|This article is about the Age of Empires III unit. For the unique unit of the same name in Age of Empires II: The Age of Kings, see Samurai (Age of Empires II).|
|“||Powerful Japanese Samurai swordsman that inflicts area damage in hand combat. Good against cavalry and buildings.||”|
The Samurai is a melee heavy infantry in Age of Empires III: The Asian Dynasties that is unique to the Japanese and can be trained at Barracks and Atakabune, and by a Daimyo. It has a splash attack that harms multiple enemy units in one sweep of their sword and is one of the strongest non-mercenary melee infantry units in the game.
Interestingly, the Samurai is called
ypKensei in the game files. Kensei was a Japanese honorary title for exceptional swordsmen.
Overview[edit | edit source]
Unlike most infantry recruited at the Barracks, the Samurai takes two population slots. Samurai are deadly against cavalry and buildings, being able to kill large groups of cavalry, or high hit point buildings in mere seconds, and are good against heavy infantry if they aren't spread apart too much. Samurai should stay away from ranged infantry and artillery, which can kill them with ease, but if the Samurai get in close, they can easily wipe the Skirmishers and archers out with their area attacks, due to the low hit points of most skirmishers. The same goes for artillery, because of their long reload and the Samurai's fairly high attack.
Samurai are very similar to the German Doppelsoldner, although they are less useful against cavalry and Light infantry, suffer from a damage penalty against villagers, have a smaller AoE, and are slightly stronger against all other units and buildings. They also cost more food but less coin and have a 30% melee resistance versus the Doppelsoldner's 20%.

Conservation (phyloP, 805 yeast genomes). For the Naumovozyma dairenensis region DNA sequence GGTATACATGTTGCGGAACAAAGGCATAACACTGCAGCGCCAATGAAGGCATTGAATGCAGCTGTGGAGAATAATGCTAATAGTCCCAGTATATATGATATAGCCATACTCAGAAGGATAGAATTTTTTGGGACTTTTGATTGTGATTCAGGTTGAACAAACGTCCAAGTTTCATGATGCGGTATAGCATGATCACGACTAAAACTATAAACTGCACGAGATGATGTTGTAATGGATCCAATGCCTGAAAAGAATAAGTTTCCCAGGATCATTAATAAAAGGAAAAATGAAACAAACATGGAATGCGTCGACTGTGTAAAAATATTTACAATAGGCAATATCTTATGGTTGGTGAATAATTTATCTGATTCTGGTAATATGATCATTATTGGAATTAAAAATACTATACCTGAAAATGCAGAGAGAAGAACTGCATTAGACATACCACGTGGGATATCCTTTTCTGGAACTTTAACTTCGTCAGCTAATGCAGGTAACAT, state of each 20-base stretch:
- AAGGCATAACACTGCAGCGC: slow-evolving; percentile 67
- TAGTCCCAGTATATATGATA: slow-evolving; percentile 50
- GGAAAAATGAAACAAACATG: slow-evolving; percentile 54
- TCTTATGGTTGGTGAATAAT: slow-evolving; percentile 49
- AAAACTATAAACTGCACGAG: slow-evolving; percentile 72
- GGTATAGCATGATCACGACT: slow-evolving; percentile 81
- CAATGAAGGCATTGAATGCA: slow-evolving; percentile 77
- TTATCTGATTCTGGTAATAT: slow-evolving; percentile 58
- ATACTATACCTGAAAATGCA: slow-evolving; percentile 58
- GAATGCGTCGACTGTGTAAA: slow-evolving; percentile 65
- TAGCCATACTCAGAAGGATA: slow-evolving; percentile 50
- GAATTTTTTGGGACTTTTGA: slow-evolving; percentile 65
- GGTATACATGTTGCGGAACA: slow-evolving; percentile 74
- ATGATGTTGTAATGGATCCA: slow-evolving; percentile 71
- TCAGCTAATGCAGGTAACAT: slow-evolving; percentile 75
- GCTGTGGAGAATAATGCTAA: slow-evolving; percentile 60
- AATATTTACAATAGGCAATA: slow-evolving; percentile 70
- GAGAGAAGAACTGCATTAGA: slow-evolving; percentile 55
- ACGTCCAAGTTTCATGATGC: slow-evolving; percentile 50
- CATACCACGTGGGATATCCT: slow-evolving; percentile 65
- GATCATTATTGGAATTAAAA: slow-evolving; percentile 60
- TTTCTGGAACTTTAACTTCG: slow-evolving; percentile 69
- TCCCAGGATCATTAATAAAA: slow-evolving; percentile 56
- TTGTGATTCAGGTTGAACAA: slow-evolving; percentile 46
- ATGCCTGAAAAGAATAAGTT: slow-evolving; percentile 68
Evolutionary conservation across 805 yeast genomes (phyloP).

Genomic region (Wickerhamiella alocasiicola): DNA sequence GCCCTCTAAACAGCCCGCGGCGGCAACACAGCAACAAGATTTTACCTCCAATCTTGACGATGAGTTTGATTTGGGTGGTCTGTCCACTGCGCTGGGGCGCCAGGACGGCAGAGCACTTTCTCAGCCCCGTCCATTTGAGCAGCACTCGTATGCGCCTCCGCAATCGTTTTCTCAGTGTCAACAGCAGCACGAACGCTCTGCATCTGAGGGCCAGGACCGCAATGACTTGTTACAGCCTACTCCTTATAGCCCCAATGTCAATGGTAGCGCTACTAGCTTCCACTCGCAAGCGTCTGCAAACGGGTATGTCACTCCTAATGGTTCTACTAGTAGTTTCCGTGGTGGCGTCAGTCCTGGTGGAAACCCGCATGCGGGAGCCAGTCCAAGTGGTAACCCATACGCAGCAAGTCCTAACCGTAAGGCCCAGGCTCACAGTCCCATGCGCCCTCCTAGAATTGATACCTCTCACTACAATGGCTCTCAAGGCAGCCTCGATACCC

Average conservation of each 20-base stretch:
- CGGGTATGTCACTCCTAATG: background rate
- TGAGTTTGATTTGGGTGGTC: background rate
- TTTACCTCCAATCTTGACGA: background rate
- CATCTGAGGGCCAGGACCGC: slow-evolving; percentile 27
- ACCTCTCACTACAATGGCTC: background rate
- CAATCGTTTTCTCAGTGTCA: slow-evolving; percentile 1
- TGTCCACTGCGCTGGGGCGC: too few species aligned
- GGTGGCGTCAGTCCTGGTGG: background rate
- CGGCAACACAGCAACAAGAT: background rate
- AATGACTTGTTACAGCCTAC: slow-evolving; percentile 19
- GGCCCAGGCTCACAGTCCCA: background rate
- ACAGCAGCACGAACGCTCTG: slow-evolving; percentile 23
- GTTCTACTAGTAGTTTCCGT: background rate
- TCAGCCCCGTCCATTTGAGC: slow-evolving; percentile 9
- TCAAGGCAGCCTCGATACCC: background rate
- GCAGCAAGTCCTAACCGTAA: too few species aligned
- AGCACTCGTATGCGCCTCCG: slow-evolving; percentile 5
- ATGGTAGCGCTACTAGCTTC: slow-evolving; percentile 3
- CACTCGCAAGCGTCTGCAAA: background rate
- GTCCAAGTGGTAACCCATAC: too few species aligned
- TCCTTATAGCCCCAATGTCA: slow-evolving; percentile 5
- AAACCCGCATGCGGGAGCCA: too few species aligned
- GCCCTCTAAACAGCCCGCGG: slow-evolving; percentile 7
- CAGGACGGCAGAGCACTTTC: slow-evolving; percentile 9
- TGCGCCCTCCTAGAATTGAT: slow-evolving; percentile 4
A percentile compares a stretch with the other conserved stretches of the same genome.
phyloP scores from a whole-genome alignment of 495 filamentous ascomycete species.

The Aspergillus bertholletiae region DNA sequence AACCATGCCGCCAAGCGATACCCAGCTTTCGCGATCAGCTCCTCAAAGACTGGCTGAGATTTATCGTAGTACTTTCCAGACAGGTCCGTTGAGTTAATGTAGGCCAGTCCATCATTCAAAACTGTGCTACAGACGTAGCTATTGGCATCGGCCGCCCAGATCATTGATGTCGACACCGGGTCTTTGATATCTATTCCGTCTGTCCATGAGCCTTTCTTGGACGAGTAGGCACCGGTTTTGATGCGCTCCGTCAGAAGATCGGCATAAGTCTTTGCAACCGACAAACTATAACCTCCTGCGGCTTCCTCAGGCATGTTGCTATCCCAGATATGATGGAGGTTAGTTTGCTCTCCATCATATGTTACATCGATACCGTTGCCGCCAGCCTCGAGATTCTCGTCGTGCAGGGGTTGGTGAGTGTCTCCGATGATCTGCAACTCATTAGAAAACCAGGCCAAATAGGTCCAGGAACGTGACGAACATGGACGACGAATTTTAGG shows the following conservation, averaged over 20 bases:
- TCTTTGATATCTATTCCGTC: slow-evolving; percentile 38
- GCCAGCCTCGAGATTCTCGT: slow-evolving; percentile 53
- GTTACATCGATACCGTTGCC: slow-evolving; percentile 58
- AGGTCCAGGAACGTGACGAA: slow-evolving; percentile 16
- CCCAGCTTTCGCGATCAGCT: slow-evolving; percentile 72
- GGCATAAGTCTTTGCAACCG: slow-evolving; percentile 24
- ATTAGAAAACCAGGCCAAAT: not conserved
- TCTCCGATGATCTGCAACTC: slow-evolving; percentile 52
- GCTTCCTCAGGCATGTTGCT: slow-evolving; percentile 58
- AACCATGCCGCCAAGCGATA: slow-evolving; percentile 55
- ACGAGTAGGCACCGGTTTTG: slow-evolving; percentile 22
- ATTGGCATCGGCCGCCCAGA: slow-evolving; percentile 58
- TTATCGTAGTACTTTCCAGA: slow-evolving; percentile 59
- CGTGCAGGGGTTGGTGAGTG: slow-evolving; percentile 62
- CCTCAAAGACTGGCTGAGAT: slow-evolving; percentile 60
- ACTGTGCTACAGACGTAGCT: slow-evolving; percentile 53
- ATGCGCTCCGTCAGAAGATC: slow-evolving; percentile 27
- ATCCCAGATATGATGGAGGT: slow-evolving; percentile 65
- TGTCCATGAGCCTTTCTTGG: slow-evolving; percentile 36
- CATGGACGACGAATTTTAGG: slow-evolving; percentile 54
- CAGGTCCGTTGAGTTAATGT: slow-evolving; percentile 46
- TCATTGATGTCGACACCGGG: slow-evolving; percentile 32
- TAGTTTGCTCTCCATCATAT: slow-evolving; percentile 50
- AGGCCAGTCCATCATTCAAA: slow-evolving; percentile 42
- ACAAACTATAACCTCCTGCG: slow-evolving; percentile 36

Samurais are the only unit in the game with a specific multiplier against Elephants.
Upgrades[edit | edit source]
|Disciplined Samurai||200 wood,
|Upgrades Samurai to Disciplined (+20% hit points and attack)|
|Honored Samurai||600 wood,
|Upgrades Samurai to Honored (+30% hit points and attack); requires Disciplined Samurai|
|Exalted Samurai||1,500 wood,
|Upgrades Samurai to Exalted (+50% hit points and attack); requires Honored Samurai|
Further statistics[edit | edit source]
As Samurai are unique to the Japanese, only technologies that they have access to are shown in the following table:
|Unit strengths and weaknesses|
|Strong vs.||Cavalry and light infantry especially in groups, buildings|
|Weak vs.||Skirmishers, archers, artillery|
|Hit points|| Infantry Breastplate (+10%)|
Cree Tanning (+5%)
Maya Cotton Armor (+20%)
Navajo Weaving (+5%)
|Attack|| Carib Kasiri Beer (+10%)|
Mapuche Tactics (+50% siege attack)
Zapotec Cult of the Dead (+20%)
Master Lessons (+10%)
|Speed|| Incan Road-building (+20%)|
Apache Endurance (+5%)
|Sight||Town Watch (+2)|
|Creation speed|| Standing Army (-25%)|
Incan Chasquis Messengers (-25%)
|Train cost||Mapuche Ad-mapu (-10% coin cost)|
|Other|| Clan Offerings (every Castle spawns 1 Samurai, Consulate with Japanese Isolationism)|
Meritocracy (-20% upgrade cost)
Home City Cards[edit | edit source]
As Samurai are unique to the Japanese, only their cards and other civilizations' TEAM cards are shown in the following tables:
|Click for a list of Home City Cards related to the Samurai|
Dutch[edit | edit source]
Japanese[edit | edit source]
Changelog[edit | edit source]
The Asian Dynasties[edit | edit source]
- The Samurai has 25 attack.
Definitive Edition[edit | edit source]
- The Samurai has 28 attack.
History[edit | edit source]
|“||The samurai were members of the Japanese warrior aristocracy who embodied the bushido code; they rose to power during the rival clan wars of the twelfth century. This bushido belief system - “the way of the warrior” - emphasized an unwavering loyalty to a master, the act of self-sacrifice, and an indifference to pain. From the twelfth century to the establishment of the Tokugawa shogunate in 1603, the samurai were the dominant social class in Japan, and many acted as knights in the service of the warring feudal lords.
After Tokugawa Ieyasu was declared shogun and began to consolidate power, the samurai were encouraged to leave their posts as village defenders and take more bureaucratic government posts in castle towns, earning government stipends to abandon their warrior ways. This was done to reduce the threat of masterless samurai, or ronin, who had become a threat to Tokugawa’s dictatorship. However, the drastic culture shift did not sit well with many samurai, and former warriors eventually led the overthrow of the shogunate in 1867.